Cyber bullying is a pervasive, relentless and cowardly form of attack, and is brought to attention on Safer Internet Day.
Cyber bullying is a pervasive, relentless and cowardly form of attack, and is brought to attention on Safer Internet Day. Luka Kauzlaric

'You wouldn't leave them alone on the internet'

THE issue of cyber-bullying has been a hot topic of late, and further awareness will be raised today with a worldwide initiative.

Safer Internet Day is held annually on February 6, and has a theme this year of 'Create, connect and share respect: A better internet starts with you'.

Southern Downs Regional Council, who has been vocal on the need for better cyber awareness, has got behind the day with the following message on their Facebook page:

"A better internet starts with you is a call to action for every stakeholder to play their part in creating a better internet for everyone, in particular the youngest users out there!

"More than that, it is an invitation for everyone to join in and engage with others in a respectful way in order to ensure a better digital experience.”

Mayor Tracy Dobie said the safety of young internet users was paramount.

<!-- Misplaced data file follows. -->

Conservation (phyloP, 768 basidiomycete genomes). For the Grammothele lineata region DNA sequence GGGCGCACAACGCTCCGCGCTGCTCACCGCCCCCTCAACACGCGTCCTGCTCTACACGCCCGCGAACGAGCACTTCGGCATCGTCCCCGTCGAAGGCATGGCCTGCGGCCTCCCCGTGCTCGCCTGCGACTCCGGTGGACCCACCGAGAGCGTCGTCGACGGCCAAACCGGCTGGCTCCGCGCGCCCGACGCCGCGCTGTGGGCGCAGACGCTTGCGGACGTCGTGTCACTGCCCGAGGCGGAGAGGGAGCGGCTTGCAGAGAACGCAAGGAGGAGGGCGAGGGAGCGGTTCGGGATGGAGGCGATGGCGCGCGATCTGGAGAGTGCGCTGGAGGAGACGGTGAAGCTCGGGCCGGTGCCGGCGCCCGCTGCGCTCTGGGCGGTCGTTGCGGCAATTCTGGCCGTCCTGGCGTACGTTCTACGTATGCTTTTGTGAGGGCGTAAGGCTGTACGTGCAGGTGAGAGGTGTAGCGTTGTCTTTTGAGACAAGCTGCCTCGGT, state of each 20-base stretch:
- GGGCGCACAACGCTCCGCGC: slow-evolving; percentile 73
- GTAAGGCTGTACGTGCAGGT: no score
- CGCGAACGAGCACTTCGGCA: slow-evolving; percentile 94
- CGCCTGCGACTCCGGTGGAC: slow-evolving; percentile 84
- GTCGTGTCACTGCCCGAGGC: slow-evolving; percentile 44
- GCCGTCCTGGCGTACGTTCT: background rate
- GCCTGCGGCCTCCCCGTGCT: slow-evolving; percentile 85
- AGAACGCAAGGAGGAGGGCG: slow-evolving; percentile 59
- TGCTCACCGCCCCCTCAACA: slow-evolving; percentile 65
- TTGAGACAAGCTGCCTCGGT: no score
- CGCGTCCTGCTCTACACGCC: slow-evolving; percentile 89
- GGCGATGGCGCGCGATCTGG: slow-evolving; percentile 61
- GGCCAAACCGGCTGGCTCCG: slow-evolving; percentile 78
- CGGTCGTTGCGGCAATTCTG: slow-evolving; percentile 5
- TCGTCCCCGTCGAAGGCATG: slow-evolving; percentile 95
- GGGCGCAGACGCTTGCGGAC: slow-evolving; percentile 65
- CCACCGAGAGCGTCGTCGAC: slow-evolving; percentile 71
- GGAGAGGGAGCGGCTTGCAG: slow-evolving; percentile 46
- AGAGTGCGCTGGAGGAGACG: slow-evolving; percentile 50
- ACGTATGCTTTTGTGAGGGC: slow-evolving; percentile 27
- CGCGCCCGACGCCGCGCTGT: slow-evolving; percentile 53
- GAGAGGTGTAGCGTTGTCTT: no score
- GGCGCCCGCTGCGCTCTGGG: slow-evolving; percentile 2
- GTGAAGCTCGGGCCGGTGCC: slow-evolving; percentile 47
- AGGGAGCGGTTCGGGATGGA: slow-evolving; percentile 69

"We all have a role in helping our children, whether they are relatives or friends, to understand safety on the internet,” Cr Dobie said.

"I heard a comment, if you wouldn't leave your children alone in a shopping centre, you wouldn't leave them alone on the internet.

"Children can certainly be affected by predators, and the internet means they can operate in a hidden secret environment.”

Cr Dobie said while the internet was a part of most people's lives, there was a need to take pre-cautions.

"The internet is a wonderful tool that can have a negative side. Almost everyone uses it now,” she said.

"People need to be aware of financial security, and for children and teenagers, it can be unsafe.

"From a safety side, people need to protect their personal information.”

A number of Australian personalities have become involved in the campaign to raise awareness for the need to stay safe on the internet, athletes from the NRL and Wallabies, through to journalists, radio hosts and researchers.

The government e-safety website features advice on what to do if you need help dealing with cyber-bullying, how to get in contact with counselling services and where you can report illegal or offensive content.

For more information on Safer Internet Day, head to: https://www.esafety.gov.au/saferinternetday.


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